A leading academic commentator and researcher on the Post Office scandal has said he expects senior solicitors to be struck off at the end of the inquiry.

Richard Moorhead, professor of law and professional ethics at the University of Exeter and a prolific writer on the Horizon scandal, said it was ‘highly likely’ that people would be removed from the profession. He added that he also expects one or two individuals to face criminal prosecutions.

Richard Moorhead

Moorhead: ‘Highly likely’ people would be removed from profession

He was ‘cautiously supportive’ of the Solicitors Regulation Authority's position of waiting until the public inquiry has finished before taking any decisions on disciplinary proceedings, saying the regulator has been doing a lot of investigatory work behind the scenes. But Moorhead said the SRA should provide ‘greater clarity and detail’ about what it is doing currently.

Speaking at a Westminster Legal Policy Forum event on legal ethics today, Moorhead said senior and junior lawyers from the solicitor and barrister professions were ‘at the heart’ of the scandal. Their roles ranged from drafting ‘aggressive’ contracts when the Horizon system was adopted, to leading unjustified prosecutions and civil cases, to advising then-chief executive Paula Vennells when she appeared to give misleading evidence to the business select committee in 2015. There are also questions about the conduct of the civil litigation brought against sub-postmasters – a subject which will be a focus of the inquiry’s next phase.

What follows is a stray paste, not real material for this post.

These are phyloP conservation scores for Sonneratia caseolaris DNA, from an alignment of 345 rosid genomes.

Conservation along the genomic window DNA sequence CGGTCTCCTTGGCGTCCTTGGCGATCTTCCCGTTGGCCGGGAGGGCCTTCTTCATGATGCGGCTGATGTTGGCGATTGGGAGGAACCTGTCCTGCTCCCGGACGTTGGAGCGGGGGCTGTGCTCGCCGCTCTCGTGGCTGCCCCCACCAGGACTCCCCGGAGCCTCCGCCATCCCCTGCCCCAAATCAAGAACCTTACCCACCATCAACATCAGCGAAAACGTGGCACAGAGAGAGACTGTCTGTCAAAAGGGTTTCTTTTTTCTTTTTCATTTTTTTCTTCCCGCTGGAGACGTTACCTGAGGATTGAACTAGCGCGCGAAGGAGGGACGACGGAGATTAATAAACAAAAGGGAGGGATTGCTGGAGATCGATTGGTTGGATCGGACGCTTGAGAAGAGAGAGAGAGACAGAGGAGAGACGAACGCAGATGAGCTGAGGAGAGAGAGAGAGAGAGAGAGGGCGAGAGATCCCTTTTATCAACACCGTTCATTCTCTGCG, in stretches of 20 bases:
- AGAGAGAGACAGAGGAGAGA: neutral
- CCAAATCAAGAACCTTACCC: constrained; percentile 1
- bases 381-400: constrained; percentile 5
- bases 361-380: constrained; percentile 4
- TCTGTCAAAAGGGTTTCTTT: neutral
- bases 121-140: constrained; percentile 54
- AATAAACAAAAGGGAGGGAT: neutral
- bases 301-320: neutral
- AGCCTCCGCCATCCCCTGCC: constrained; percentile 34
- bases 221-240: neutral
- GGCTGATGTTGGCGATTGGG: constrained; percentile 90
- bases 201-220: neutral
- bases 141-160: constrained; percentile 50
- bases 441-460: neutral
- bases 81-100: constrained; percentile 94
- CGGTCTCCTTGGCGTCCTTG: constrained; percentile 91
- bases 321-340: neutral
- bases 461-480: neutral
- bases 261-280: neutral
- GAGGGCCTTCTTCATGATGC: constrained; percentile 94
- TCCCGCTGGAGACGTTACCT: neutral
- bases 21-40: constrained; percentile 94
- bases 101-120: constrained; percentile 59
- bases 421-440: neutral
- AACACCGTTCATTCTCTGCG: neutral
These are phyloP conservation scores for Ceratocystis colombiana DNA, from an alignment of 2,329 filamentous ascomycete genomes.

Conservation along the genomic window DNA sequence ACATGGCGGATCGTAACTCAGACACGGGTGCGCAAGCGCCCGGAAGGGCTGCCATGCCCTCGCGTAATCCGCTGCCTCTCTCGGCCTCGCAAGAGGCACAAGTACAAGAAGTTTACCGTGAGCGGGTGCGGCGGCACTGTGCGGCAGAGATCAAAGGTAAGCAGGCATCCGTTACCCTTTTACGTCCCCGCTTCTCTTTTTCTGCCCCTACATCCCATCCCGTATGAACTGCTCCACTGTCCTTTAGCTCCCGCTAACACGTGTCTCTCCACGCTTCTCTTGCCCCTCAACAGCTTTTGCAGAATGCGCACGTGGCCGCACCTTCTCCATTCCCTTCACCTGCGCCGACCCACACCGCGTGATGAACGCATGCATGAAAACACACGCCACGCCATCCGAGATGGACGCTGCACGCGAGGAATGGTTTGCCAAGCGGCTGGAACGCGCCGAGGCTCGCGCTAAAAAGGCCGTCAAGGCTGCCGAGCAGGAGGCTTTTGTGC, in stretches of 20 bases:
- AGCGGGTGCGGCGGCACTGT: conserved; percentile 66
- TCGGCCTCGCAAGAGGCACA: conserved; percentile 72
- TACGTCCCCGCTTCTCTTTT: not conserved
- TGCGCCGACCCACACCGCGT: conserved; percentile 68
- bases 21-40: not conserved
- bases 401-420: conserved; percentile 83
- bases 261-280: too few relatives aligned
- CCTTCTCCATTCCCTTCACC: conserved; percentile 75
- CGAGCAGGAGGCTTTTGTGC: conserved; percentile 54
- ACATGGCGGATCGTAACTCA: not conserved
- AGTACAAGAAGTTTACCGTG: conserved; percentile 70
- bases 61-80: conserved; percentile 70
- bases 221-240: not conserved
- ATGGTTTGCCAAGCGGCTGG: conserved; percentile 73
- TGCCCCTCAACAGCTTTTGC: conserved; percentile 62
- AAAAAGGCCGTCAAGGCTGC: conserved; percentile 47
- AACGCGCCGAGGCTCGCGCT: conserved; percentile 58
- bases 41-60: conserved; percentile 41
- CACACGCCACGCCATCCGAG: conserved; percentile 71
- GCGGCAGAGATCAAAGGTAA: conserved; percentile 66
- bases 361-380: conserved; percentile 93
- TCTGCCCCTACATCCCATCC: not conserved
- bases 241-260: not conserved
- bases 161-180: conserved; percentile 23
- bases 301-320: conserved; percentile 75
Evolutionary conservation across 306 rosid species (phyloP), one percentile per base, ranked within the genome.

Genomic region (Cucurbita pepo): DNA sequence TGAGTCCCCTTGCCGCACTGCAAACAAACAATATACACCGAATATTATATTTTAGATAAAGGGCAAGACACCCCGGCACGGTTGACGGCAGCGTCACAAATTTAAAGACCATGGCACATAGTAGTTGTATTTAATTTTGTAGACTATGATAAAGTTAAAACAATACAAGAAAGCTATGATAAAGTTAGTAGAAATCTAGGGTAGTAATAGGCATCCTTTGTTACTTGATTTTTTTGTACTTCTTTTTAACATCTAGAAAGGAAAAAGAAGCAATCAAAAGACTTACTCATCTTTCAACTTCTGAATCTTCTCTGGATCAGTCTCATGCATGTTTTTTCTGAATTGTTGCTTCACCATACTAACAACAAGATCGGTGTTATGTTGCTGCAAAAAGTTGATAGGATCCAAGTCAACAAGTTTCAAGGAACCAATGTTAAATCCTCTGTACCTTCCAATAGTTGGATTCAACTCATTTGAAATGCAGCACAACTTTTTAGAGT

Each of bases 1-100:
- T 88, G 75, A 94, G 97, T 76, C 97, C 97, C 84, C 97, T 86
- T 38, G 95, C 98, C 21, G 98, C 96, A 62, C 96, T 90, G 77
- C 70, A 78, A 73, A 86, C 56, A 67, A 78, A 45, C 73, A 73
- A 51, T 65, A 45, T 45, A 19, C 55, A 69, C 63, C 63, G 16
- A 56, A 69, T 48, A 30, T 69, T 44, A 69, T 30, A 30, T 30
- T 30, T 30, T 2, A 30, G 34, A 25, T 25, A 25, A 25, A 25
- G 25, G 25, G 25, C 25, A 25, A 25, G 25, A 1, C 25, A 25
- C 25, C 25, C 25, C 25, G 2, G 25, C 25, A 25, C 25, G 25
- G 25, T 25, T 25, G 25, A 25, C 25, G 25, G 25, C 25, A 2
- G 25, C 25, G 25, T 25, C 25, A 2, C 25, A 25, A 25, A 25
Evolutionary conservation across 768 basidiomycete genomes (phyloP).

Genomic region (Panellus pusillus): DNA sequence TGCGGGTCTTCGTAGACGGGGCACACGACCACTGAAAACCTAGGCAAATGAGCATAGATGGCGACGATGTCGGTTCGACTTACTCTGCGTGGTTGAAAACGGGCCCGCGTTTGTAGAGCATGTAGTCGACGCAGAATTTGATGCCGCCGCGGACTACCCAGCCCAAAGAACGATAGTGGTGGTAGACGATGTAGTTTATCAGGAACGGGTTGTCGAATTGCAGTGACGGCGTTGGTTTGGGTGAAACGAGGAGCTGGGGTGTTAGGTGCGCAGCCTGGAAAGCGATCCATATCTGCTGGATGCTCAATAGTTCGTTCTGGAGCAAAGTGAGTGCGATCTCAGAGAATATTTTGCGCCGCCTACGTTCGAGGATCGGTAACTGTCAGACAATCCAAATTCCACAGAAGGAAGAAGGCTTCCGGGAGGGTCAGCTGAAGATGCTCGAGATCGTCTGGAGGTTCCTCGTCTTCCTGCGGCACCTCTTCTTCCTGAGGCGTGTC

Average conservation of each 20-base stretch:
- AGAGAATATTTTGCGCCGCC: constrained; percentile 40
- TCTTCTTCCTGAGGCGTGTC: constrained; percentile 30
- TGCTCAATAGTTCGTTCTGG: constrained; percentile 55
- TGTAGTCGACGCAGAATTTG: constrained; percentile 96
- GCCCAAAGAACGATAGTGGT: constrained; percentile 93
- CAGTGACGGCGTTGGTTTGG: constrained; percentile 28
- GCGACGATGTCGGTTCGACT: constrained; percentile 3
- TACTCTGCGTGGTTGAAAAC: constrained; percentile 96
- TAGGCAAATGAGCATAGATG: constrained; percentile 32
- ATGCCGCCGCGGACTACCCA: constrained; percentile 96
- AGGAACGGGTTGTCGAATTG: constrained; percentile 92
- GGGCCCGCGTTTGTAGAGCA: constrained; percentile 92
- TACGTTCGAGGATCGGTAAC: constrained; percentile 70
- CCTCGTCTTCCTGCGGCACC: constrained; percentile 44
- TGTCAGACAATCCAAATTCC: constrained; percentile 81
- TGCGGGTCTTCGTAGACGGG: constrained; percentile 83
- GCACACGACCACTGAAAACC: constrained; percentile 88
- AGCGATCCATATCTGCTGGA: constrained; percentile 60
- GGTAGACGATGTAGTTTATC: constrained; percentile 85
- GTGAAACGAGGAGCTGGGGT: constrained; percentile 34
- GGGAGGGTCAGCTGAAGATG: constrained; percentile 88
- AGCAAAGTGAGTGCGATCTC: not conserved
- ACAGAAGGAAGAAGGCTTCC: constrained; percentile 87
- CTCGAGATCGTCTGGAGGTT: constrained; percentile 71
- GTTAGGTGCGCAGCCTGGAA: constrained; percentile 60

‘Lawyers will try to say they advised but [no more],’ he said. ‘If you look at the history the lawyers are not just here and there, they are almost everywhere.’

Moorhead said the evidence so far about prosecutions suggested lawyers had been either ‘completely unaware’ or ‘complacent’ about their professional obligations. The inquiry had shown up ‘stark failures that are technical and ethical’.  Incompetence, complacency and conduct issues had created a ‘toxic’ mixture.

But he questioned whether the current Post Office legal team had changed their approach following the extra scrutiny that has come through the ITV drama about the scandal. Moorhead pointed out that lawyers have been warned recently by the SRA about their handling of compensation negotiations with victims. Moorhead said he is aware of a journalist being threatened with ‘SLAPP-like tactics’ by a law firm in relation to their reporting of the inquiry.

Moorhead said the legal profession could no longer approach legal ethics as ‘business as usual’ and that this attitude would result in more scandals like Horizon. He cited website testimonials for lawyers who were instructed by the Post Office which boasted of how one individual was a ‘steamroller that crushes anything that gets in his way’. Another KC was said to be able to ‘turn a pile of refuse into something that looks great’.

Moorhead added: ‘Lawyers are being sold as mercenaries or Midases with the brown stuff. Excessive zeal sells.’

He continued: ‘The "come and have a go if you think you’re hard enough" adversarial approach is alive and well.’


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